Paris Fashion Week: Dries Van Noten opens the week on high note; Rochas and Giles Deacon look back
Standout pieces included a herringbone pants suit with darts pinching the waist of the jacket, fantastic utility pants with zippers or straps to cinch and taper them at the ankles, and a military flack jacket with gilded embroidery on the sleeves.
Not forgetting the feminine side of the fall season's masculine/feminine equation, there were also painterly blue floral print satin skirts in full, 1950s silhouettes, and the simplest gold lame dress with 3/4 sleeves that is one of those forever wardrobe building blocks.
Speaking of blocks, the block-heeled pumps looked very fresh in leather, satin, or most intriguingly, tweed.
With "Crimson and Clover" on the soundtrack, teased hairdos on the models, flared pants and shirts with oversized wing collars in ice cream hues, the collection was a nostalgic trip.
But unlike Miuccia Prada in Milan, who used the curvy '60s silhouette as a way into a discussion about body politics, Zanini didn't add anything new or convince us why now is the time to look back.
Giles Deacon did a bit of looking back too, constructing a look based on the pronounced bust and bum of the "Mad Men" era -- bustier dresses with flying buttress-like pleating accentuating the hips, and skirts rippling with cloud-shaped cutouts.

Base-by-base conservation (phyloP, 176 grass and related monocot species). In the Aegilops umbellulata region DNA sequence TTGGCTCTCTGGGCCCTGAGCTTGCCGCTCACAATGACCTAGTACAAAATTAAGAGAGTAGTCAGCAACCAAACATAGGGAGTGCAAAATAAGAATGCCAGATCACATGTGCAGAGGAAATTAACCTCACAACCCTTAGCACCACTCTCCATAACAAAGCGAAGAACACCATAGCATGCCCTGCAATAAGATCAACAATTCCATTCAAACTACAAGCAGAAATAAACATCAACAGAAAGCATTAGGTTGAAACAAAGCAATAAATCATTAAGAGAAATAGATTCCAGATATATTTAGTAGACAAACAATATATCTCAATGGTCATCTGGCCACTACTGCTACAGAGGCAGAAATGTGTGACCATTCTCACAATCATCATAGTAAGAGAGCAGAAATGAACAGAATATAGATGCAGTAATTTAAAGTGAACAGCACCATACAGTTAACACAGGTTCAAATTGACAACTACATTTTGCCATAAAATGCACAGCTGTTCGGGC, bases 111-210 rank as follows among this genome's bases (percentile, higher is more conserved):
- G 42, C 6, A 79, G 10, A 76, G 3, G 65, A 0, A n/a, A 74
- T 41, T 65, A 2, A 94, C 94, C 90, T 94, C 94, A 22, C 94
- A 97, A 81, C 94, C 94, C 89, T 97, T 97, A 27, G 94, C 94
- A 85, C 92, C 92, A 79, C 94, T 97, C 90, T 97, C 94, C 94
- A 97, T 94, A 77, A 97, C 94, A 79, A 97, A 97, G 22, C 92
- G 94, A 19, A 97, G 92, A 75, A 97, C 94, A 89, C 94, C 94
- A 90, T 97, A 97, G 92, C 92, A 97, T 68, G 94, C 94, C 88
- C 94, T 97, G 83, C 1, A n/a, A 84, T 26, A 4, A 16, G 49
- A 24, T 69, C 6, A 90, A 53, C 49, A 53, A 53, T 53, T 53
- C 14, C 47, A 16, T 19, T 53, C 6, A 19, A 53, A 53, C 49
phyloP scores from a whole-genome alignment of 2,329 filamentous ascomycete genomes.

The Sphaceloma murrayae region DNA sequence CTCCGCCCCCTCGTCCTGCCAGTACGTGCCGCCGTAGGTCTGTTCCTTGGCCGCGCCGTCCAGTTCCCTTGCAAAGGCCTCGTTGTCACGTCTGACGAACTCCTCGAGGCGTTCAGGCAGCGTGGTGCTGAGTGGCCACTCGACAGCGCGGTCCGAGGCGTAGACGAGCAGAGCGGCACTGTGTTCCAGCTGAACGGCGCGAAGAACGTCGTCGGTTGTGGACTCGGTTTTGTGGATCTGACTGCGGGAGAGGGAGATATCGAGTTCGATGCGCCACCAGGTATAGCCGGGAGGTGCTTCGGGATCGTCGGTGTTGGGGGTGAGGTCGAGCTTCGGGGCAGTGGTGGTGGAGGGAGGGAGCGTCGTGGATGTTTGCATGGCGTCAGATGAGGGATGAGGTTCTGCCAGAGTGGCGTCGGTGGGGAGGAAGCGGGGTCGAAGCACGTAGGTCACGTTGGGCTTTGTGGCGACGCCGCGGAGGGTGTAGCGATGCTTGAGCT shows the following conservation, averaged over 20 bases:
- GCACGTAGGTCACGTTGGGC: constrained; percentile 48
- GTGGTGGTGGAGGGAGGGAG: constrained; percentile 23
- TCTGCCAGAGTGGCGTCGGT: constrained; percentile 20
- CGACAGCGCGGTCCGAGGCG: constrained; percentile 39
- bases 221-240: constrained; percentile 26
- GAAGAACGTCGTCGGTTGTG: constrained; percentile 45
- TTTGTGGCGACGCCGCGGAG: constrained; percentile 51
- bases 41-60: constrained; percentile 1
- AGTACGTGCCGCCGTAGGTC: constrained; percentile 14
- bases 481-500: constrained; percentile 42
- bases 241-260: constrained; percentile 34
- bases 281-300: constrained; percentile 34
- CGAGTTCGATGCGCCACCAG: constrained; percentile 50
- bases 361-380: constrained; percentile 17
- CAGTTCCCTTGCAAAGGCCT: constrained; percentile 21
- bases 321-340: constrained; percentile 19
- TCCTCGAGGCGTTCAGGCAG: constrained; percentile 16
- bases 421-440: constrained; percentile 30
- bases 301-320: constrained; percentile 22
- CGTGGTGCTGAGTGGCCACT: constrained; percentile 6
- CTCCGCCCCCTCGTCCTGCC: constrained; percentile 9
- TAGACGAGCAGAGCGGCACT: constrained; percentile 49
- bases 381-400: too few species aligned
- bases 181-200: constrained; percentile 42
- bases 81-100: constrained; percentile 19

Scalloping on the hems of skirts mimicked the edges of clouds, as did the undulating panels of purple and gray lame on a great-looking parka. Puffy bomber jackets, one in a Creamsicle color, enveloped the models in pillowy softness.
The runway was painted with cartoonish happy and sad clouds, which made me wonder if Deacon wasn't also thinking about the storm ground that is the female form. After all, a woman never knows until she looks at herself in the mirror in the morning whether she is going to see happy or sad clouds.
--Booth Moore, reporting from Paris
Top photos: Dries van Noten's fall 2010 collection. Middle photos: Rochas's fall 2010 collection. Bottom: Giles Deacon's fall 2010 collection. All credits: Peter Stigter and Jonas Gustavsson / For The Times